As you enter the early stages of crystal meth recovery, you will probably hear from doctors, treatment professionals, and other recovering addicts who say you should join a support group. Many people are reluctant to join these groups for any number of perfectly understandable reasons, but this hesitation is usually based on misconceptions about what happens in support groups. Television and movies have often portrayed these groups in an unflattering light, but in reality support groups are overwhelmingly positive organizations that can help a great deal.
Types of support groups
You’ve probably heard of Crystal Meth Anonymous, a support group inspired by the principles pioneered by Alcoholics Anonymous with its 12 steps of recovery. Over a half century after its creation, the 12-step process is still one of the most effective crystal meth recovery programs. Although it has received some criticism over the years, the 12-step philosophy continues to evolve with the times, and has helped thousands, perhaps millions, of people.
However, if you are uncomfortable with any aspect of the 12-step recovery process, there are alternatives. Most major metropolitan areas have multiple crystal meth recovery support groups, and you should be able to find one with a record of helping people through recovery without relying on the 12-step model.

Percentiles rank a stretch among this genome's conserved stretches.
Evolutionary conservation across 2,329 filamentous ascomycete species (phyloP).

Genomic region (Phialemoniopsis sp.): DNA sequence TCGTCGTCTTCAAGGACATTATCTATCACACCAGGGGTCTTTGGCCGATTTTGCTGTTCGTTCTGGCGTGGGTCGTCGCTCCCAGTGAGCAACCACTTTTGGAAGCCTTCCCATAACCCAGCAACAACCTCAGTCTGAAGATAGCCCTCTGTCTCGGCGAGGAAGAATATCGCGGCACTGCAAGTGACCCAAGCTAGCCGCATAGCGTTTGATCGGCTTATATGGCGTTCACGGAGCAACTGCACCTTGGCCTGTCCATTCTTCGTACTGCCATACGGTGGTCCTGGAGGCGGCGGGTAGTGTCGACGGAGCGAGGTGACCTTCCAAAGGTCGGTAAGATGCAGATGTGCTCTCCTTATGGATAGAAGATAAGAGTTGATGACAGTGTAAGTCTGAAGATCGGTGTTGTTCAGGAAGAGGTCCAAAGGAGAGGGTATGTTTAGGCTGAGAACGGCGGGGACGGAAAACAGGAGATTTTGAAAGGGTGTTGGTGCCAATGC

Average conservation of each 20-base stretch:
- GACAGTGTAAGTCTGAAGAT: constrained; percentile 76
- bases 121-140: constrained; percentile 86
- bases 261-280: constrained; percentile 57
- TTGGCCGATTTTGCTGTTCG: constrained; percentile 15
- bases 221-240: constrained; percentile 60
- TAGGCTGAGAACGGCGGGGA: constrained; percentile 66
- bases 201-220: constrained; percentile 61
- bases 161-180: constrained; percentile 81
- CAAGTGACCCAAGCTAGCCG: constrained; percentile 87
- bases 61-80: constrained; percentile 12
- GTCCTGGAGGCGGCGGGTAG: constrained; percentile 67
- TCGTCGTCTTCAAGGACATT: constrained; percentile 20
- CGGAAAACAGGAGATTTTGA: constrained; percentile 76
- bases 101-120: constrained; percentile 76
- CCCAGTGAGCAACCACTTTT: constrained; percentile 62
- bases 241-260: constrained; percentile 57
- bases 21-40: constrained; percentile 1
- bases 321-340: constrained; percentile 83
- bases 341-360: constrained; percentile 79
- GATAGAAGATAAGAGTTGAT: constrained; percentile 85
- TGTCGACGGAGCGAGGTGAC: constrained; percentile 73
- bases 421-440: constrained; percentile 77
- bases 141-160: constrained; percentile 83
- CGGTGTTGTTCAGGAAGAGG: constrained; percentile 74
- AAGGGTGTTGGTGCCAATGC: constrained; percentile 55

Your level of involvement
The degree to which you benefit from your crystal meth recovery support group is highly dependent on your level of participation. If you are a naturally quiet person or you are just not ready to talk about your addiction, this doesn’t rule out your participation. Everything that takes place in support group meetings is completely voluntary. You will be encouraged to speak, but you never have to. Even if you go twice a week for a year and never speak up, no one will say that you can’t be there.
Of course, if you do participate, it will be to your benefit. Even people who initially doubt support groups are often surprised by how helpful it can be to get your feelings off your chest in such a supportive and understanding community. Plus, it can be extremely helpful to listen to what others have to say about their own crystal meth recovery experiences. It lets you know that others have been where you have been and that there is a path forward.
Some recovering addicts bid farewell to their support groups after a few months of successful drug-free living, but this is a matter of personal choice. Others find that they need their support groups in order to stay on track, and they may continue attending for years. In any case, joining a support group will provide you with a community that you can turn to in your times of need, whether it’s in the early stages of your recovery or at some time in the distant future. All in all, it can’t hurt to at least give it a try.